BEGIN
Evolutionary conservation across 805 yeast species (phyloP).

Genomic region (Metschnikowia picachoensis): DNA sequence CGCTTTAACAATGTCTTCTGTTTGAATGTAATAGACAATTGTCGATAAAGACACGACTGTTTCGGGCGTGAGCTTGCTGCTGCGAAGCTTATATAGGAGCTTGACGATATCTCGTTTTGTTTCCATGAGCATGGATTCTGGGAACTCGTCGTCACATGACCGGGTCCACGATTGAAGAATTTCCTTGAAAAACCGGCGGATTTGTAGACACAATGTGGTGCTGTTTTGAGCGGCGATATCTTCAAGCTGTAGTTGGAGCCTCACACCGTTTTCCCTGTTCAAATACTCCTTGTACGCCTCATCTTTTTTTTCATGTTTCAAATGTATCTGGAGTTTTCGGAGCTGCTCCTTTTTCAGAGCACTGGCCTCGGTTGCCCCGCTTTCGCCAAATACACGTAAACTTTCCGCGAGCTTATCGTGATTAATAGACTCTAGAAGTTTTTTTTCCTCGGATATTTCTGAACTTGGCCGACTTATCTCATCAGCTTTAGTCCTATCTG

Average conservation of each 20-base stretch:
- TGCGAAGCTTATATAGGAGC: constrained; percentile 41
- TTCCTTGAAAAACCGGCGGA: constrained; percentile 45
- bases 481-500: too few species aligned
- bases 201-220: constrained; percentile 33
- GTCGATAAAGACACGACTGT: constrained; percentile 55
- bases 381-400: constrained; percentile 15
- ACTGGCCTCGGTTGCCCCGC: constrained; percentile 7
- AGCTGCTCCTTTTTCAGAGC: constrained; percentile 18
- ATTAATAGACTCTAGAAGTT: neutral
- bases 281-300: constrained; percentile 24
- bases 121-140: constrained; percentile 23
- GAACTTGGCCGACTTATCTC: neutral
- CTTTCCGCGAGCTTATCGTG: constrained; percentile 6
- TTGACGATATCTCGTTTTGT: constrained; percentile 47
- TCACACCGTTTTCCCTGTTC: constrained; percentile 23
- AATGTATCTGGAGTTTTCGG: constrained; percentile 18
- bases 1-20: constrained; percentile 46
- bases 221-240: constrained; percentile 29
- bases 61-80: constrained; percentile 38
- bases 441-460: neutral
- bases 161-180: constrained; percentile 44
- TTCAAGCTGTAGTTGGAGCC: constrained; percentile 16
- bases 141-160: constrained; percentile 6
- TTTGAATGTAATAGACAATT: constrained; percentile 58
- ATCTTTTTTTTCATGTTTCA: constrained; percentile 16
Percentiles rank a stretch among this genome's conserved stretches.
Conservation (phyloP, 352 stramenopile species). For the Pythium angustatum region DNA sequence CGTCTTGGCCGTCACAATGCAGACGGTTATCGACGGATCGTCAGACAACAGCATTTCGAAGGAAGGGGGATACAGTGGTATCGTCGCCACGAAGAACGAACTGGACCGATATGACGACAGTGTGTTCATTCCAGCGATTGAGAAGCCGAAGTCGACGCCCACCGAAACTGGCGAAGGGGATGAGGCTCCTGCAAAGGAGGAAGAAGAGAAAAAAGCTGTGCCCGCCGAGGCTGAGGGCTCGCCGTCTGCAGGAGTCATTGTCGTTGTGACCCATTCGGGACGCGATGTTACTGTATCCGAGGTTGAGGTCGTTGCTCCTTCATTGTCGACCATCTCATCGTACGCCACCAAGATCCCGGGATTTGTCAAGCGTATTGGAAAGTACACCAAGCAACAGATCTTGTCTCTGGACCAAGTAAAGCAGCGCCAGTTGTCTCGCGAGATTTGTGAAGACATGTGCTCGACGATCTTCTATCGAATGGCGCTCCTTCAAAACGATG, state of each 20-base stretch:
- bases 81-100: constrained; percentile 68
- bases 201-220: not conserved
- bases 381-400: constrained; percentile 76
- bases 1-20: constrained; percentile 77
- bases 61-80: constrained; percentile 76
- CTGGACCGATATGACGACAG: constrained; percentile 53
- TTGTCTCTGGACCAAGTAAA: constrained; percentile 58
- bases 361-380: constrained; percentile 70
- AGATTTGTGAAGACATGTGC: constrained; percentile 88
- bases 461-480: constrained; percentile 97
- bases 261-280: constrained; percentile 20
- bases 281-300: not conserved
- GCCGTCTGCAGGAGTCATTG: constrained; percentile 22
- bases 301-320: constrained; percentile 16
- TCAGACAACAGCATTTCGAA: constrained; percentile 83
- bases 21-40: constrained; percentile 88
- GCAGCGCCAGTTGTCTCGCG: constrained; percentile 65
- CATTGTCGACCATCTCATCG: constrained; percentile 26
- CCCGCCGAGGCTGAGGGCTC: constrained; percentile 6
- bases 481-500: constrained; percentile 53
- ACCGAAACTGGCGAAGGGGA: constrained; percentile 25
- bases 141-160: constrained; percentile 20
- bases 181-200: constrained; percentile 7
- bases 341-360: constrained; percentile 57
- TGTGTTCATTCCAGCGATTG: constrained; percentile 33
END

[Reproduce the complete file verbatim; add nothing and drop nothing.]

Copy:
Evolutionary conservation across 805 yeast species (phyloP).

Genomic region (Metschnikowia picachoensis): DNA sequence CGCTTTAACAATGTCTTCTGTTTGAATGTAATAGACAATTGTCGATAAAGACACGACTGTTTCGGGCGTGAGCTTGCTGCTGCGAAGCTTATATAGGAGCTTGACGATATCTCGTTTTGTTTCCATGAGCATGGATTCTGGGAACTCGTCGTCACATGACCGGGTCCACGATTGAAGAATTTCCTTGAAAAACCGGCGGATTTGTAGACACAATGTGGTGCTGTTTTGAGCGGCGATATCTTCAAGCTGTAGTTGGAGCCTCACACCGTTTTCCCTGTTCAAATACTCCTTGTACGCCTCATCTTTTTTTTCATGTTTCAAATGTATCTGGAGTTTTCGGAGCTGCTCCTTTTTCAGAGCACTGGCCTCGGTTGCCCCGCTTTCGCCAAATACACGTAAACTTTCCGCGAGCTTATCGTGATTAATAGACTCTAGAAGTTTTTTTTCCTCGGATATTTCTGAACTTGGCCGACTTATCTCATCAGCTTTAGTCCTATCTG

Average conservation of each 20-base stretch:
- TGCGAAGCTTATATAGGAGC: constrained; percentile 41
- TTCCTTGAAAAACCGGCGGA: constrained; percentile 45
- bases 481-500: too few species aligned
- bases 201-220: constrained; percentile 33
- GTCGATAAAGACACGACTGT: constrained; percentile 55
- bases 381-400: constrained; percentile 15
- ACTGGCCTCGGTTGCCCCGC: constrained; percentile 7
- AGCTGCTCCTTTTTCAGAGC: constrained; percentile 18
- ATTAATAGACTCTAGAAGTT: neutral
- bases 281-300: constrained; percentile 24
- bases 121-140: constrained; percentile 23
- GAACTTGGCCGACTTATCTC: neutral
- CTTTCCGCGAGCTTATCGTG: constrained; percentile 6
- TTGACGATATCTCGTTTTGT: constrained; percentile 47
- TCACACCGTTTTCCCTGTTC: constrained; percentile 23
- AATGTATCTGGAGTTTTCGG: constrained; percentile 18
- bases 1-20: constrained; percentile 46
- bases 221-240: constrained; percentile 29
- bases 61-80: constrained; percentile 38
- bases 441-460: neutral
- bases 161-180: constrained; percentile 44
- TTCAAGCTGTAGTTGGAGCC: constrained; percentile 16
- bases 141-160: constrained; percentile 6
- TTTGAATGTAATAGACAATT: constrained; percentile 58
- ATCTTTTTTTTCATGTTTCA: constrained; percentile 16
Percentiles rank a stretch among this genome's conserved stretches.
Conservation (phyloP, 352 stramenopile species). For the Pythium angustatum region DNA sequence CGTCTTGGCCGTCACAATGCAGACGGTTATCGACGGATCGTCAGACAACAGCATTTCGAAGGAAGGGGGATACAGTGGTATCGTCGCCACGAAGAACGAACTGGACCGATATGACGACAGTGTGTTCATTCCAGCGATTGAGAAGCCGAAGTCGACGCCCACCGAAACTGGCGAAGGGGATGAGGCTCCTGCAAAGGAGGAAGAAGAGAAAAAAGCTGTGCCCGCCGAGGCTGAGGGCTCGCCGTCTGCAGGAGTCATTGTCGTTGTGACCCATTCGGGACGCGATGTTACTGTATCCGAGGTTGAGGTCGTTGCTCCTTCATTGTCGACCATCTCATCGTACGCCACCAAGATCCCGGGATTTGTCAAGCGTATTGGAAAGTACACCAAGCAACAGATCTTGTCTCTGGACCAAGTAAAGCAGCGCCAGTTGTCTCGCGAGATTTGTGAAGACATGTGCTCGACGATCTTCTATCGAATGGCGCTCCTTCAAAACGATG, state of each 20-base stretch:
- bases 81-100: constrained; percentile 68
- bases 201-220: not conserved
- bases 381-400: constrained; percentile 76
- bases 1-20: constrained; percentile 77
- bases 61-80: constrained; percentile 76
- CTGGACCGATATGACGACAG: constrained; percentile 53
- TTGTCTCTGGACCAAGTAAA: constrained; percentile 58
- bases 361-380: constrained; percentile 70
- AGATTTGTGAAGACATGTGC: constrained; percentile 88
- bases 461-480: constrained; percentile 97
- bases 261-280: constrained; percentile 20
- bases 281-300: not conserved
- GCCGTCTGCAGGAGTCATTG: constrained; percentile 22
- bases 301-320: constrained; percentile 16
- TCAGACAACAGCATTTCGAA: constrained; percentile 83
- bases 21-40: constrained; percentile 88
- GCAGCGCCAGTTGTCTCGCG: constrained; percentile 65
- CATTGTCGACCATCTCATCG: constrained; percentile 26
- CCCGCCGAGGCTGAGGGCTC: constrained; percentile 6
- bases 481-500: constrained; percentile 53
- ACCGAAACTGGCGAAGGGGA: constrained; percentile 25
- bases 141-160: constrained; percentile 20
- bases 181-200: constrained; percentile 7
- bases 341-360: constrained; percentile 57
- TGTGTTCATTCCAGCGATTG: constrained; percentile 33